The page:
The ongoing saga of Ebbsfleet United and My Football Club has long been a favourite chosen subject of this site. Their first round of renewals came around earlier this year, and the results were not encouraging for them. In spite of very vocal protestations to the contrary (not least in the comments section on here), the final number of 10,000 subscribers couldn’t really be disguised as anything less than a bit of a disaster. It was a fifth the number of people that MyFC had first wanted to attract to the project, and one-third the number of registrations that the site had at its peak last year.

This time last year, it looked as if there was a chance that it could all be a success in the end. A place in the final of the FA Trophy (which they won, beating Torquay United 1-0 at Wembley) gave them another shot in the arm of publicity. However, over the last twelve months the story has – as previously reported on here – unwound fairly spectacularly, and talk surrounding them has moved on from how quickly they will be able to get into the Football League and move into a swanky new stadium to the rather more worrying subject of whether they will be able to survive into the new season without suffering some severe financial difficulties.

The latest problem to hit the club surrounds comments made by manager Liam Daish earlier this week. Daish has always cut a singular figure at the heart of the club, issuing a public plea for members to vote for picking the team themselves (which, in spite of being one of the original stated aims and major selling points of the whole experiment, was clearly madness at anything like a professional football club) and generally acting with considerable surprise every time that any attempt was made to usurp him from his traditional managers position, even though it was made pretty clear to him from the start that his role may change after the MyFC takeover.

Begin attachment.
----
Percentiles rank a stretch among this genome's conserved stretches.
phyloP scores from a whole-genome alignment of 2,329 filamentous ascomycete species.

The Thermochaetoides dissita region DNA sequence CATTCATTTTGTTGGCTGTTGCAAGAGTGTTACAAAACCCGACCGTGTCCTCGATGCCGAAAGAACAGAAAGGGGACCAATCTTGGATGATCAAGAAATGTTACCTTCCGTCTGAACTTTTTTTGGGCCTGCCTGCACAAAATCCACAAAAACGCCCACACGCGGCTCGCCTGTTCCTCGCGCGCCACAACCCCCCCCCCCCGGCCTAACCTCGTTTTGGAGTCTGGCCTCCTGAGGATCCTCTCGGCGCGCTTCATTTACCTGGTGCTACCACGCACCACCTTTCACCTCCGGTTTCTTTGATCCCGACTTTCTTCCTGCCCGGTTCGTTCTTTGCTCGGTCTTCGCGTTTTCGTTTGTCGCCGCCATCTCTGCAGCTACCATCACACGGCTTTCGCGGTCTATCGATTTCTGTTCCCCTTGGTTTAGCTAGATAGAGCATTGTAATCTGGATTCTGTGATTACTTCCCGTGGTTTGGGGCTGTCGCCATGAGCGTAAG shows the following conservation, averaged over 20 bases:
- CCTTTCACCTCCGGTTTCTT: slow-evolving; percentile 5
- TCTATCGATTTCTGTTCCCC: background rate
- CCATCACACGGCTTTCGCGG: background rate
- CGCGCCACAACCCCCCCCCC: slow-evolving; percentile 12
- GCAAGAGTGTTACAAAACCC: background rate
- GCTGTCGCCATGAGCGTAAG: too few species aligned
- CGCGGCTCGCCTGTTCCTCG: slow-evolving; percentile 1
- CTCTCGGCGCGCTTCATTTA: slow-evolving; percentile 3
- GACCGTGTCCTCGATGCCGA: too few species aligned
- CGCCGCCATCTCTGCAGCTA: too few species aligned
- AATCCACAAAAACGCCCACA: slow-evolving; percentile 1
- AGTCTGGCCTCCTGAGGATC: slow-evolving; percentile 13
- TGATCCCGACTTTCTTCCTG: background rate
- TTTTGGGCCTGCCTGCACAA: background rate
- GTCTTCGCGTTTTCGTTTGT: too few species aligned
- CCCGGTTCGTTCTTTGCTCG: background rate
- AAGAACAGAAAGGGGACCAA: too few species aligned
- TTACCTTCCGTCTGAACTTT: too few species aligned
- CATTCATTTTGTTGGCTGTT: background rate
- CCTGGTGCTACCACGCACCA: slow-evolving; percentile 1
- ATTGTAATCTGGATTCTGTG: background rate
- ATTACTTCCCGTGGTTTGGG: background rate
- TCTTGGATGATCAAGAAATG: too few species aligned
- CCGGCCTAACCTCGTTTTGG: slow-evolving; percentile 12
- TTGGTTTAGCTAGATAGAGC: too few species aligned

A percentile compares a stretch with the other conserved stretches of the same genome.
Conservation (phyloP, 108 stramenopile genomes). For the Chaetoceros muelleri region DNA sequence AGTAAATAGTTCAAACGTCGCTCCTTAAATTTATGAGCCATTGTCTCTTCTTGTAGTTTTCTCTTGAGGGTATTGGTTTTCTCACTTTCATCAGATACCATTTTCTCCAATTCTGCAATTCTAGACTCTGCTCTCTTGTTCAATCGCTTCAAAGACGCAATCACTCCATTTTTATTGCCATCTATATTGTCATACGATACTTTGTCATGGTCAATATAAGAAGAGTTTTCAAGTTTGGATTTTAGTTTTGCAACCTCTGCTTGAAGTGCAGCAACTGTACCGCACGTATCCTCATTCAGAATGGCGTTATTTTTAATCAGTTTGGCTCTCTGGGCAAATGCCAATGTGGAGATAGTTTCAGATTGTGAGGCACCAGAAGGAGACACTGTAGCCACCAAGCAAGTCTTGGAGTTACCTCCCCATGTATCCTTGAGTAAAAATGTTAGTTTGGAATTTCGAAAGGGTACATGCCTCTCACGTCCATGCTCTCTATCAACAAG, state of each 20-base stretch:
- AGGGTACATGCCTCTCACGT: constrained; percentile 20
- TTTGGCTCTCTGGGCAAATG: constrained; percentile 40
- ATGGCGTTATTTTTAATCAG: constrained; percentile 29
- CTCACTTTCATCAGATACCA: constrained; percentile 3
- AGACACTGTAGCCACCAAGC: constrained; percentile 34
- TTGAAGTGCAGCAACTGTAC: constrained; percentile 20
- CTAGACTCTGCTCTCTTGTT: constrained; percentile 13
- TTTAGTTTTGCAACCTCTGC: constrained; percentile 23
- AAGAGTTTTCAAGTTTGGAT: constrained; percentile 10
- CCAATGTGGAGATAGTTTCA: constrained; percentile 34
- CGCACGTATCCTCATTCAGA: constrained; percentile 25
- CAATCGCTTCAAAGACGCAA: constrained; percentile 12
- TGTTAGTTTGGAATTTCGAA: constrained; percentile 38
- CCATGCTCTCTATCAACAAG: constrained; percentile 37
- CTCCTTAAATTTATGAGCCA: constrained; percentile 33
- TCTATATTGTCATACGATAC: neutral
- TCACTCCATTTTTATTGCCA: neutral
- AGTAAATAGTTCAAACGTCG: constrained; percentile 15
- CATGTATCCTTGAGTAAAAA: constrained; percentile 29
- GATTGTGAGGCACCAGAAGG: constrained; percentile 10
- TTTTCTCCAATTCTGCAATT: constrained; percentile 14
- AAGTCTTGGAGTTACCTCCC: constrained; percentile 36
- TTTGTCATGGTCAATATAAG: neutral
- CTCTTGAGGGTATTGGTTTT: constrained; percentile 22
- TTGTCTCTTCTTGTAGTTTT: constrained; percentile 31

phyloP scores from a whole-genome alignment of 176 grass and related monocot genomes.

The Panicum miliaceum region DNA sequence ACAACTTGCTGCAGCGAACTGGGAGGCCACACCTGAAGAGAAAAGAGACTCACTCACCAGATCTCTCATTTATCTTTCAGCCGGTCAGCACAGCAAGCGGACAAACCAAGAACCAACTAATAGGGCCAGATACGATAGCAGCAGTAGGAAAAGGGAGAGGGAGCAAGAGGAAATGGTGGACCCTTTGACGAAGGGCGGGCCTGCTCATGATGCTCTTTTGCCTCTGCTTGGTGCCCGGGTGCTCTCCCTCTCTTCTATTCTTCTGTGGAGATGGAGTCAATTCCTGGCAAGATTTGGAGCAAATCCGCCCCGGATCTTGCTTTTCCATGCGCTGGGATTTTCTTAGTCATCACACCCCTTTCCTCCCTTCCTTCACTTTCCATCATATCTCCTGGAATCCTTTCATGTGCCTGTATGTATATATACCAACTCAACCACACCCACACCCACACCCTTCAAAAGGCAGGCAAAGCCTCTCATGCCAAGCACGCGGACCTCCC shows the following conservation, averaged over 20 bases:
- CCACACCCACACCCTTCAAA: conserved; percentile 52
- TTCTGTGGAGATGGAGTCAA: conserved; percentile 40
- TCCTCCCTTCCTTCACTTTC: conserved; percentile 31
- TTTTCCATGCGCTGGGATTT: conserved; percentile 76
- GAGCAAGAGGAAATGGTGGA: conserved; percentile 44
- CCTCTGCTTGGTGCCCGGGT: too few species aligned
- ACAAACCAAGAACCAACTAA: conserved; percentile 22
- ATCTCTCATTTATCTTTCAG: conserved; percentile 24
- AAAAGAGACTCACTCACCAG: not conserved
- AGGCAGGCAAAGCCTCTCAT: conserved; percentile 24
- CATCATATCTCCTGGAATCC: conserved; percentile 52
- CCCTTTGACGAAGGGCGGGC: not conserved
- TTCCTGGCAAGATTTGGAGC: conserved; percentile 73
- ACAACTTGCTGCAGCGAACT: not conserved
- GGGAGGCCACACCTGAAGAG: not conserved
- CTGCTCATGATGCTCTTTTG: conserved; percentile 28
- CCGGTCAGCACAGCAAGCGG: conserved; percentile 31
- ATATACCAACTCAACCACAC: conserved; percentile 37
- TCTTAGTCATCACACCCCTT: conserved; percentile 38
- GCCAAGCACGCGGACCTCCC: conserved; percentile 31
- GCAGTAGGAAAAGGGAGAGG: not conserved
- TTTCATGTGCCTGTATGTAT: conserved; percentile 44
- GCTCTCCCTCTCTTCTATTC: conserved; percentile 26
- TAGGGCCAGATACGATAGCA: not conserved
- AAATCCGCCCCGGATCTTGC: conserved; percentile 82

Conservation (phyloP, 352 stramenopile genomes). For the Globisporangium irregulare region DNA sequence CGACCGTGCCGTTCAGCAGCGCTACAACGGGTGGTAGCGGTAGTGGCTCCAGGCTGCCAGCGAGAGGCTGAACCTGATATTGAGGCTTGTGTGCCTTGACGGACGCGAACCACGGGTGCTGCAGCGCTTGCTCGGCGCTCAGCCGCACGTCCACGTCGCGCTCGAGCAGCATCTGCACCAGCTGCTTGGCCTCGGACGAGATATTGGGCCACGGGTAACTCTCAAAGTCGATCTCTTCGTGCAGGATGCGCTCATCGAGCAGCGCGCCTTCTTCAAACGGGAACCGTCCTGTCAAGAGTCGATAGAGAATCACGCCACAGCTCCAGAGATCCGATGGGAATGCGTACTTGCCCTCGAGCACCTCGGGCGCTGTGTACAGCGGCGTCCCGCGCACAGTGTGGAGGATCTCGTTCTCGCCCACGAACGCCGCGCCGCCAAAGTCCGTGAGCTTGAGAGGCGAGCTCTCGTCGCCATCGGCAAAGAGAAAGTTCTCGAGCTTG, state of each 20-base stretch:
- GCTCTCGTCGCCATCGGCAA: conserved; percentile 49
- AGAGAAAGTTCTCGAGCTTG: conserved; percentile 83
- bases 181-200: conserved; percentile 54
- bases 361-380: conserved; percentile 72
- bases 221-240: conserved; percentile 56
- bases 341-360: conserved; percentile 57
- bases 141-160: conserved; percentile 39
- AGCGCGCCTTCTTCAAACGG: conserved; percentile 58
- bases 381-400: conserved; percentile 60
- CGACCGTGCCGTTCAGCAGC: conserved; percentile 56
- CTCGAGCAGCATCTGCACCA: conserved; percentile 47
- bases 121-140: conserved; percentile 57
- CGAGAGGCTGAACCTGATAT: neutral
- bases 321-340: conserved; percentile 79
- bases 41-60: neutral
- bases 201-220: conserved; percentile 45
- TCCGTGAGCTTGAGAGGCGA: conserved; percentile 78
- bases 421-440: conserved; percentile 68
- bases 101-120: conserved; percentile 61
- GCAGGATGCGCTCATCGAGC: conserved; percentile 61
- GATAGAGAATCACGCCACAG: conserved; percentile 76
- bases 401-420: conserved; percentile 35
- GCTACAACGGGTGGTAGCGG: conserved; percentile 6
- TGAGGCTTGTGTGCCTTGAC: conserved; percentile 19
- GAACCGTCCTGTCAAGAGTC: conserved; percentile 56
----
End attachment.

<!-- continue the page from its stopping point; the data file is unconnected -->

Daish stated earlier this week that Ebbsfleet’s wage budget is to be slashed this summer to £5,000 per week for forty-three week contracts. This budget, by any stretch of the imagination, is a semi-professional budget which hints at how serious the situation is at the club. It has been reported that they accidentally over-budgeted by £20,000 and the danger is, that with MyFC memberships continuing to dwindle and three months coming up with no match day income to look forward to, the complete unravelling of the project could be due. Some believe that Daish is paving the way for his own departure by getting in his excuses before taking another position, although there is nothing concrete upon which to place this speculation.

It’s unlikely that many people will shed too many tears for MyFC if (or when) it concedes defeat and leaves Ebbsfleet United to its fate. Its most enthusiastic supporters still talk at great length about how their influx of cash saved the club, but this doesn’t mean that their playing budget won’t almost certainly be in the two or three lowest of all of the clubs in the entire division. No-one is suggesting that Ebbsfleet should overspend and, in some ways, it’s a relief to see that MyFC have at least acknowledged that there is a problem rather than gambling the kitchen sink on buying their way out of problems. At this stage, however, to call MyFC a “success” would be mendacious, to say the least.